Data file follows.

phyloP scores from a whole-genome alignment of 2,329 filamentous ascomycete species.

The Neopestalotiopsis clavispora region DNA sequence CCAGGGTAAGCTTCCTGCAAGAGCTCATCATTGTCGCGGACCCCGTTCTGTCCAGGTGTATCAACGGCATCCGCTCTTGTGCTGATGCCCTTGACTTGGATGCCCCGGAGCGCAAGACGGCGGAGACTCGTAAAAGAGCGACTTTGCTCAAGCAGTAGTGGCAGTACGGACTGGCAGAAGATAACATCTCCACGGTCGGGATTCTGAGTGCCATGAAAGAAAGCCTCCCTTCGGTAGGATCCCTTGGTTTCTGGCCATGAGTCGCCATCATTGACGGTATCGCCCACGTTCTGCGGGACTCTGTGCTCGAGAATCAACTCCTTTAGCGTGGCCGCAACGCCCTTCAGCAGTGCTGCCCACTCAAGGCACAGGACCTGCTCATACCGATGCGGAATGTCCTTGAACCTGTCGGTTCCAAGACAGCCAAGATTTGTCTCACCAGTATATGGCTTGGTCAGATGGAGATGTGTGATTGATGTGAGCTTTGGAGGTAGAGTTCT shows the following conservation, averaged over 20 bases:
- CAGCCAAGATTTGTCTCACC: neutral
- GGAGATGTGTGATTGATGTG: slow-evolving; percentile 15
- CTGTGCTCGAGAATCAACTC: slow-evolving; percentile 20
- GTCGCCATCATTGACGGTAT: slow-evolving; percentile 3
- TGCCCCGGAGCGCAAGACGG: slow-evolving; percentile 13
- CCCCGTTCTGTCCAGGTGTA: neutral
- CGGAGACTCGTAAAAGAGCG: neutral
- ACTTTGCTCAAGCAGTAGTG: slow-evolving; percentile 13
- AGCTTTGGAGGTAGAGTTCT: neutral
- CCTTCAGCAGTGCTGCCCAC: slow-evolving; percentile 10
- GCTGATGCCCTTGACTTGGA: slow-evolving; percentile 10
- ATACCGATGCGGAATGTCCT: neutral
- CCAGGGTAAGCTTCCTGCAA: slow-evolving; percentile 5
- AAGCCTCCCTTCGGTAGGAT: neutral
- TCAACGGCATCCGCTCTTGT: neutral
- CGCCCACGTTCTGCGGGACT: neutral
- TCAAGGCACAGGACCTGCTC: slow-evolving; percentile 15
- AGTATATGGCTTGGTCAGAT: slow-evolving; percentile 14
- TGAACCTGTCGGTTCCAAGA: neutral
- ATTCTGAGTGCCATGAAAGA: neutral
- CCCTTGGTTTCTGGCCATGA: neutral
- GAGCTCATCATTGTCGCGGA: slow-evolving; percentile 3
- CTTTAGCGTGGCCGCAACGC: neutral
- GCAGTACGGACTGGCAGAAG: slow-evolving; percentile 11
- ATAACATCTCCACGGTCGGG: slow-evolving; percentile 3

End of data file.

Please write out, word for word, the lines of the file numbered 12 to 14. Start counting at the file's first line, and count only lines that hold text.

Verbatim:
- CCTTCAGCAGTGCTGCCCAC: slow-evolving; percentile 10
- GCTGATGCCCTTGACTTGGA: slow-evolving; percentile 10
- ATACCGATGCGGAATGTCCT: neutral